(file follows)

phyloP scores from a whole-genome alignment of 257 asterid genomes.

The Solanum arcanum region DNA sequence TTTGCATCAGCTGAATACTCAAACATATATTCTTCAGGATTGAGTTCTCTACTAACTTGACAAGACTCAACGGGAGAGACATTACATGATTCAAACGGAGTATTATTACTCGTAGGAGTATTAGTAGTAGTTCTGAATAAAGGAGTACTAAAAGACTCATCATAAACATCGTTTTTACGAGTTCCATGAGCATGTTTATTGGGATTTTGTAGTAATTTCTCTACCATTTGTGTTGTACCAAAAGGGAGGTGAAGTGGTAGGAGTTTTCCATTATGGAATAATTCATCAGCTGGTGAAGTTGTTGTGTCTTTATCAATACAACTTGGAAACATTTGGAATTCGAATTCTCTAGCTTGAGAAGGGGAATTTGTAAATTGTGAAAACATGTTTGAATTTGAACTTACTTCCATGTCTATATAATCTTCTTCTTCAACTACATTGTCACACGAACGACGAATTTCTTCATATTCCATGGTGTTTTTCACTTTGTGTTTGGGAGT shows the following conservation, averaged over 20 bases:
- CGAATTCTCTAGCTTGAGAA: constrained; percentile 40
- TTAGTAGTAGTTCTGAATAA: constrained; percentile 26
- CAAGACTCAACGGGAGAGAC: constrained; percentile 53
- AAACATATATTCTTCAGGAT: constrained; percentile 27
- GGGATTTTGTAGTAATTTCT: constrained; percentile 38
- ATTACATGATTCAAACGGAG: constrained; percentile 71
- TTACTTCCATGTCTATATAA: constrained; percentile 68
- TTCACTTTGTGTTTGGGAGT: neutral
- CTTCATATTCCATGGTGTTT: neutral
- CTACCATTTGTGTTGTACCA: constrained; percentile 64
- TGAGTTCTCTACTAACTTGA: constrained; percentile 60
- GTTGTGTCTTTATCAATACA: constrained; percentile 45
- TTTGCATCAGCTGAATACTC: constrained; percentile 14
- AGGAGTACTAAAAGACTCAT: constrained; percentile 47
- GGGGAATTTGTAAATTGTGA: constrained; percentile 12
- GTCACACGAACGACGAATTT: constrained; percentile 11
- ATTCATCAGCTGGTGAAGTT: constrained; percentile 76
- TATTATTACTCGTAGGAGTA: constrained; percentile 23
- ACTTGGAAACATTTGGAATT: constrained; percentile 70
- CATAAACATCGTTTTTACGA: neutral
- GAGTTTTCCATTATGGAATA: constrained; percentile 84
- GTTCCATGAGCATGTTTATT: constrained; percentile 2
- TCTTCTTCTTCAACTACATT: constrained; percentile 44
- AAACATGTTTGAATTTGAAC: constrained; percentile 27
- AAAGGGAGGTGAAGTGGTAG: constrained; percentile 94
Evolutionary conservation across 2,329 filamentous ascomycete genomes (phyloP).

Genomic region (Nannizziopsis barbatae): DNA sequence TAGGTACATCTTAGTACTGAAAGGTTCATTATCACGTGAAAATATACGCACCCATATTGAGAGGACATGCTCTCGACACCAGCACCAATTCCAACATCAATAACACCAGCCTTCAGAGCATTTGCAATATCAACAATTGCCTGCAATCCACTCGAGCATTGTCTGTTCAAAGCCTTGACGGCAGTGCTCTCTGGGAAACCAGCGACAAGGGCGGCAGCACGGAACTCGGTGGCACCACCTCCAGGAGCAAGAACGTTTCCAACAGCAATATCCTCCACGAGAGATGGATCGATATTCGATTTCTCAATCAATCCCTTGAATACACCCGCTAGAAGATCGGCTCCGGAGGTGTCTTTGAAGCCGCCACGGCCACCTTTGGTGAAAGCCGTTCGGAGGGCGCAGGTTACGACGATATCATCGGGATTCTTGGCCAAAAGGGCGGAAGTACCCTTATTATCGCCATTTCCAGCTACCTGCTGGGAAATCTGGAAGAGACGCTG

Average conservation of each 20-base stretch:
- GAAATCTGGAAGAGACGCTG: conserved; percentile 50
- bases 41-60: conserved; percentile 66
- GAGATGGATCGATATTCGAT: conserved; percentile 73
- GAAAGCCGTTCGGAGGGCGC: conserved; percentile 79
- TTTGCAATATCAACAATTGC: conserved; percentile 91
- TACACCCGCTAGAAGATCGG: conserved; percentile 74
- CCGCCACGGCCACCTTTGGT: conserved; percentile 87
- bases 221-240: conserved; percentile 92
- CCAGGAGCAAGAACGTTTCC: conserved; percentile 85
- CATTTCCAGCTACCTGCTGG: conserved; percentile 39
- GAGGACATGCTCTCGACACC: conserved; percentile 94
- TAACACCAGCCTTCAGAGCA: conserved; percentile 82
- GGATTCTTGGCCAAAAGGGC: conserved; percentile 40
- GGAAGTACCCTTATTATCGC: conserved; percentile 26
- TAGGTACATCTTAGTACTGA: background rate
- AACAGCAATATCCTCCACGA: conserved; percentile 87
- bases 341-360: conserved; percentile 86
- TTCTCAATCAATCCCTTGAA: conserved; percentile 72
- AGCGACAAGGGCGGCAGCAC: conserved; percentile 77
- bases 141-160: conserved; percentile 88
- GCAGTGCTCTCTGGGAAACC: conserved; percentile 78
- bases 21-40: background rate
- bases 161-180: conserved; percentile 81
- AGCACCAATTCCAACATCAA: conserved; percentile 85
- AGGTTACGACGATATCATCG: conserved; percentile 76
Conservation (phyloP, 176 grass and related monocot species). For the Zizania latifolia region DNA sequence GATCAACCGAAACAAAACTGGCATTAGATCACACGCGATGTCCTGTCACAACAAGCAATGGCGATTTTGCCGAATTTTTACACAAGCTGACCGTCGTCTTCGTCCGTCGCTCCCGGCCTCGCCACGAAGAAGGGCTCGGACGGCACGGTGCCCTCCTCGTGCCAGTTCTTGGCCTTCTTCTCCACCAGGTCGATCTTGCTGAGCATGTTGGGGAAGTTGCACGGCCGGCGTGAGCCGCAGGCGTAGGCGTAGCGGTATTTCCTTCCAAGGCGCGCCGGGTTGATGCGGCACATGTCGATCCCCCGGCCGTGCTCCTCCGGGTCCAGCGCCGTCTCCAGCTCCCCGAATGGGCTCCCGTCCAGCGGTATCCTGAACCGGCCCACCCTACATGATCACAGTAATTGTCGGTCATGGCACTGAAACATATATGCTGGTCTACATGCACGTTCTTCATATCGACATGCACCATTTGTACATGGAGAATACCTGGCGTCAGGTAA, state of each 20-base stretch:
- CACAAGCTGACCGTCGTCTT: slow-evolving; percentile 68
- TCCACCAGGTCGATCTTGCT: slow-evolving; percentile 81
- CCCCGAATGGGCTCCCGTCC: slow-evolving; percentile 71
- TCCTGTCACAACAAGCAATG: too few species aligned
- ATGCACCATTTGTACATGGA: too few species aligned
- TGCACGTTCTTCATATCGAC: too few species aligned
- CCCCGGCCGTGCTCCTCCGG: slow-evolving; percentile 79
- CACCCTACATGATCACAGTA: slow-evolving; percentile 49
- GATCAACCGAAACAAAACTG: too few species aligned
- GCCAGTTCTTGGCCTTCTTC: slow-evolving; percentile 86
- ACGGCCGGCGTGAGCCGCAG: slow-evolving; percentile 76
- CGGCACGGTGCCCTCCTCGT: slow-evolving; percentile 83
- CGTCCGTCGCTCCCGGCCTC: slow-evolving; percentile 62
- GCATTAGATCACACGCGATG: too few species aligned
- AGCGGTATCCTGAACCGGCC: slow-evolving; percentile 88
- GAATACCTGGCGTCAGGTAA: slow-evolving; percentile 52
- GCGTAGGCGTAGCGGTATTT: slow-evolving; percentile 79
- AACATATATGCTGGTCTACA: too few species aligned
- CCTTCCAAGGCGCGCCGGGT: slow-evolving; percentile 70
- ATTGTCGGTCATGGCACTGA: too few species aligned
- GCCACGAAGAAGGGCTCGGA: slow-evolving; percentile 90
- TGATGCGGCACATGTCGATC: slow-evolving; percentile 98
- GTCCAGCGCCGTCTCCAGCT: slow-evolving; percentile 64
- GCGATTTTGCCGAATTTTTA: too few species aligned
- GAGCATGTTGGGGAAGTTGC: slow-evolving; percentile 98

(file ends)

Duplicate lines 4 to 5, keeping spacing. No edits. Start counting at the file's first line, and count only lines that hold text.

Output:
- TTAGTAGTAGTTCTGAATAA: constrained; percentile 26
- CAAGACTCAACGGGAGAGAC: constrained; percentile 53